Kacy Buxton/The Mainstream
Img tagThe Athletic Complex and Tom Keel Fitness Center after the February 2019 snowstorm “Snowpocalypse.”

Better safe than sorry:
Preparing for winter weather

“Careful planning is a must,” said Tim Fjeld Seven Feather’s Safety Manager, while discussing tips for keeping safe and prepared for winter weather.  Planning is important, but if the required action is not taken then the plan was all for nothing.

To be safe and prepared for any winter emergency, you need to take an active part in checking weather and road conditions.  “I encourage our folks to look out the window and assess their location, assess their destination and use TripCheck to determine road conditions in between,” said Tracy DePew, Director of Emergency Management for the Cow Creek Band of Umpqua Tribe of Indians.

TripCheck is a website that gives information about road conditions and gives access to roadside camera images.  Provided by Oregon Department of Transportation (ODOT), Tripcheck is a great tool to use to check road conditions and if there are any accidents or a road closure. “This gives you real time data that’s reliable,” said Fjeld.

For information regarding weather the National Oceanic and Atmospheric Administration (NOAA) is a reliable source of weather information.  “There are many weather apps that are fairly reliable but anything from the National Weather Service is the key,” said Fjeld.

 “I would avoid social media or crowd source generated information as credible reporting sources.  I frankly don’t use them,” says DePew. As anyone can add information, it may or may not be reliable.

Keeping an eye on weather and road information is only one part of active preparedness.  It is also important to have key items in your house and car in case of an emergency.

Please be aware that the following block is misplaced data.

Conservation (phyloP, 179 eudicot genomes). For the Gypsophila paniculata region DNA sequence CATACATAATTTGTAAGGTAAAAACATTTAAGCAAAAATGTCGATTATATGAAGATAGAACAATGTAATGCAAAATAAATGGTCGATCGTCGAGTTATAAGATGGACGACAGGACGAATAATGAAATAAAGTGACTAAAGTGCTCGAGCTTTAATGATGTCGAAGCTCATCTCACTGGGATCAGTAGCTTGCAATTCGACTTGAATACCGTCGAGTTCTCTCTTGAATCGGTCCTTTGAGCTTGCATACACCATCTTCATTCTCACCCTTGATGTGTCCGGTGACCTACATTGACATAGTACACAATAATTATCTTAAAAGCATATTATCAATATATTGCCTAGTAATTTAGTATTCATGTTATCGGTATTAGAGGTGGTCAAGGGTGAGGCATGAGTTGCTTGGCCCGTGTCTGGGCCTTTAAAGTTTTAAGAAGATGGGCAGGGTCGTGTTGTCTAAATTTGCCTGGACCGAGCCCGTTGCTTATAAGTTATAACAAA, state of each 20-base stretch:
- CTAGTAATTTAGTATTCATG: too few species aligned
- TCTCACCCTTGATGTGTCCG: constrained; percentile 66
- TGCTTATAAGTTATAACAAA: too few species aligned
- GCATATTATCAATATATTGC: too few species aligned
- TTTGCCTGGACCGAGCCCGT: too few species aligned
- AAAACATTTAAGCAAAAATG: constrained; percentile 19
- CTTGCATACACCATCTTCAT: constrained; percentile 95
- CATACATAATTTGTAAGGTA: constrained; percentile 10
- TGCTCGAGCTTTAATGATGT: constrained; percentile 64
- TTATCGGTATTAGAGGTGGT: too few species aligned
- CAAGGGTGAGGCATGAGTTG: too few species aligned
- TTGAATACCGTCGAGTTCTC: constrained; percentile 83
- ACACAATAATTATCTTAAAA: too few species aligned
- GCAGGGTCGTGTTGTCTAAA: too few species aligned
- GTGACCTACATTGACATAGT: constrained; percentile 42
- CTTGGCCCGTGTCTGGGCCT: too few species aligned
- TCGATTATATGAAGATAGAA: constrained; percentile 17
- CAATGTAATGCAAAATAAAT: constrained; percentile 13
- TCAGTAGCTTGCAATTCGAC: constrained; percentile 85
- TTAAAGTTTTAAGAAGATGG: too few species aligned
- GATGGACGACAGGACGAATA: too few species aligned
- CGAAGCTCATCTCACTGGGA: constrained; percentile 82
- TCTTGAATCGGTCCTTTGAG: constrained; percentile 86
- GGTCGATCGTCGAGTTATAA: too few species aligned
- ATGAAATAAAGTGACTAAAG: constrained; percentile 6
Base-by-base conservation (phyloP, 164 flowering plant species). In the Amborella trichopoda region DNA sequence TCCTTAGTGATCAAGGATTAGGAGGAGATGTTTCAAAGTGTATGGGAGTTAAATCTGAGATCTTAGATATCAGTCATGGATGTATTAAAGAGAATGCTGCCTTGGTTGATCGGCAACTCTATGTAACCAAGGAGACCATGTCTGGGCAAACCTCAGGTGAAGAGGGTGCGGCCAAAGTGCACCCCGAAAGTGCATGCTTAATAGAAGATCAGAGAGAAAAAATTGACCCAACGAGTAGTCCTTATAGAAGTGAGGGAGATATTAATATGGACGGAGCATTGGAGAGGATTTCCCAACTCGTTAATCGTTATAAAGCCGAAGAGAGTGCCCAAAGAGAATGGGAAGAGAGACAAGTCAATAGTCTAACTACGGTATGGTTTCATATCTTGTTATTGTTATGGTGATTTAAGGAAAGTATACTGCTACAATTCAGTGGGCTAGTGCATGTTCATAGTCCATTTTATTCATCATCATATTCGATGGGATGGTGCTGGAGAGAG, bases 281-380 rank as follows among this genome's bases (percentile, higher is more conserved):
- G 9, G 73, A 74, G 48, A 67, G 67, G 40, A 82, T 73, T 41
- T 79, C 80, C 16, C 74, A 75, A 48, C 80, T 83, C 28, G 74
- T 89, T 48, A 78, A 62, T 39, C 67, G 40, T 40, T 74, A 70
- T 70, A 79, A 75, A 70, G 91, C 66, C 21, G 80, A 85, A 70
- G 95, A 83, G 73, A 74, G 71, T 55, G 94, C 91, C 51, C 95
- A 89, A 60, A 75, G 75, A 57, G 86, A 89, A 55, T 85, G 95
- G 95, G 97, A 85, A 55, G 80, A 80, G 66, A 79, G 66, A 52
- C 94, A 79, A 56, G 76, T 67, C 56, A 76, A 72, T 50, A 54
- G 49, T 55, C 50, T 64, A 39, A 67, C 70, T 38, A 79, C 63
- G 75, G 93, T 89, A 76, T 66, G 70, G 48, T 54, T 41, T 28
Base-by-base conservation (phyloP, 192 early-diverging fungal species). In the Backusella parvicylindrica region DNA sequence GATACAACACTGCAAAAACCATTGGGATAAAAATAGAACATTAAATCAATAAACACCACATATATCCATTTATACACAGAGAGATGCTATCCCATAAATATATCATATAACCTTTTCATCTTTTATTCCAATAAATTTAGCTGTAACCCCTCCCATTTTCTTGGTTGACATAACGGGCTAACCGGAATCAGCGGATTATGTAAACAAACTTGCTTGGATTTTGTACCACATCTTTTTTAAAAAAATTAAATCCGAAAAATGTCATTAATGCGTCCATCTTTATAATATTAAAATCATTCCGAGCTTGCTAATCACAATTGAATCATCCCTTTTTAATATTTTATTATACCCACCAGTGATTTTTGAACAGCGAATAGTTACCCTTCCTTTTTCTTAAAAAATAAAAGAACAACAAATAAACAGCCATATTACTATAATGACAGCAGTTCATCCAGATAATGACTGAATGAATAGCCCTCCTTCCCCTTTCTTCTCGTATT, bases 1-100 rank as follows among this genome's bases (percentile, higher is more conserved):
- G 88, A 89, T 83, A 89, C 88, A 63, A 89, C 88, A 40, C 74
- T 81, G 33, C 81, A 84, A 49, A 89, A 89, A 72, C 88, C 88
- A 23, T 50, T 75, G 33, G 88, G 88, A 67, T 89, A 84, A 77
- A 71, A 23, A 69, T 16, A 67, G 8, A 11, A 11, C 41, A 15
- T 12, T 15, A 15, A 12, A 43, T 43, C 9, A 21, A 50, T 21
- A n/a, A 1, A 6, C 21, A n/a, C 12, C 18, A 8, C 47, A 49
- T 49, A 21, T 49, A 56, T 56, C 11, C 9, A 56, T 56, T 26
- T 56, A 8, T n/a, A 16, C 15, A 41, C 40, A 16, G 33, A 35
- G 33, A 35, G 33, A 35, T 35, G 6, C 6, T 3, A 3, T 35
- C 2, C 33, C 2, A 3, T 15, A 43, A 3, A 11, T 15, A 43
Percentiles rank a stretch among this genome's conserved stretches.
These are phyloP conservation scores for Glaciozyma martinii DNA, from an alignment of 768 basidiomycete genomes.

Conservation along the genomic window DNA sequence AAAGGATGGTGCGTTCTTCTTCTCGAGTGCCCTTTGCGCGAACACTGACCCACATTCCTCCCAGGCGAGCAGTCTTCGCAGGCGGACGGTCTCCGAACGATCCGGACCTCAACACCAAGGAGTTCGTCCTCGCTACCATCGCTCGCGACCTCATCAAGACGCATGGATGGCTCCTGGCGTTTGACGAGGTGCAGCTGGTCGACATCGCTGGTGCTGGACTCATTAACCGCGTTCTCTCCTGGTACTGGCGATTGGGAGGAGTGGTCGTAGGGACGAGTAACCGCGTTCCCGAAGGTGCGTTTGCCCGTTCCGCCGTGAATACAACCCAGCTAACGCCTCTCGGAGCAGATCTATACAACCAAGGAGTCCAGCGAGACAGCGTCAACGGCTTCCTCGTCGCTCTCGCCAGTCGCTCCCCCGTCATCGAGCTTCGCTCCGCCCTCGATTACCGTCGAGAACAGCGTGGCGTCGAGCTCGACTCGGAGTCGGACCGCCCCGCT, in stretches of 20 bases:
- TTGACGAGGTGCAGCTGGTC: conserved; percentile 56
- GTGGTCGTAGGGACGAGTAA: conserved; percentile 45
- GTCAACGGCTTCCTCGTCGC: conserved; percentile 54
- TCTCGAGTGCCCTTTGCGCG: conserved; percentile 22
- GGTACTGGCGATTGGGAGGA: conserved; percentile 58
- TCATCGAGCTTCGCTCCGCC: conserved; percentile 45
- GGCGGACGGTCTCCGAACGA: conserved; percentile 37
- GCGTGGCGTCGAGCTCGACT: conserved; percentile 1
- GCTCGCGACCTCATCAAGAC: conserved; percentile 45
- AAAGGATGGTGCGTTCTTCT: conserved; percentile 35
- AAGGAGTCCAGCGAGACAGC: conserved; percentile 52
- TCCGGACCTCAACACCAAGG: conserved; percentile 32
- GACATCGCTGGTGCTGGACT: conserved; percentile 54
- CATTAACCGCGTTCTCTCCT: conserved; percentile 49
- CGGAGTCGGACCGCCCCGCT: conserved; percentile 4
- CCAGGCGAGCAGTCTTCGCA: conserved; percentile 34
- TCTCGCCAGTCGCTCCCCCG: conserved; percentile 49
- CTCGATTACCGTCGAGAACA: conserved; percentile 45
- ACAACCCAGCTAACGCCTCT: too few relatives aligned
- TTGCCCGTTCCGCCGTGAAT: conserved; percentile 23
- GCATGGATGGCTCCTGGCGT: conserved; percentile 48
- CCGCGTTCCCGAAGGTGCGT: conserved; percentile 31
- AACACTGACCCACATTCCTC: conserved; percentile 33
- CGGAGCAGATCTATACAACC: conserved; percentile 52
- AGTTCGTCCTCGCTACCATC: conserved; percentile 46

One of the most important items to have in your car in case of an emergency is food such as high protein energy bars or a non-perishable food source. Water is also key.  “Think about needing to be self-reliant for up to 2 days for winter,” said DePew.  A way of staying warm is also vital and blankets, extra jackets and gloves should be kept in the car.  Having a reliable method to charge your phone is also wise. Hazard triangles or LED Flashers are good to have in the event of an accident.

The most important items to have in your home in case of an emergency include about two weeks’ worth of non-perishable food items and a gallon of water per person per day for two weeks. First aid kits, medications, a non-electric heat source such as a propane or a wood stove, blankets and warm clothing are all important as well.

“Check conditions in advance and don’t travel if there is risk of becoming stranded,” said DePew.  Unnecessary risks can be avoided by careful preparation and planning.

10 Items to Have in Your Car

• Portable Phone Charger (or someway to charge your phone)

• Food and water

• Warm winter clothing (gloves are very important), disposable foil warming blanket

• Flashlight

• Shovel

• Bag of sand or kitty litter (helps with traction if needed)

• Ice scraper

• Hazard triangles or LED flashers

• First Aid kit

• Tool kit

15 Items to Have in Your House

• Two weeks’ worth of water (one gallon per person per day)

• Two weeks’ worth of nonperishable food

• Food for pets

• Cell phone

• A way to stay warm

• Hand crank radio

• Extra fuel

• First Aid kit

• Medications

• Matches and candles

• Fire Extinguisher

• A heat source to cook with other than electricity

• Batteries

• Emergency Contact List and copies of documents

• Warm clothes and blankets

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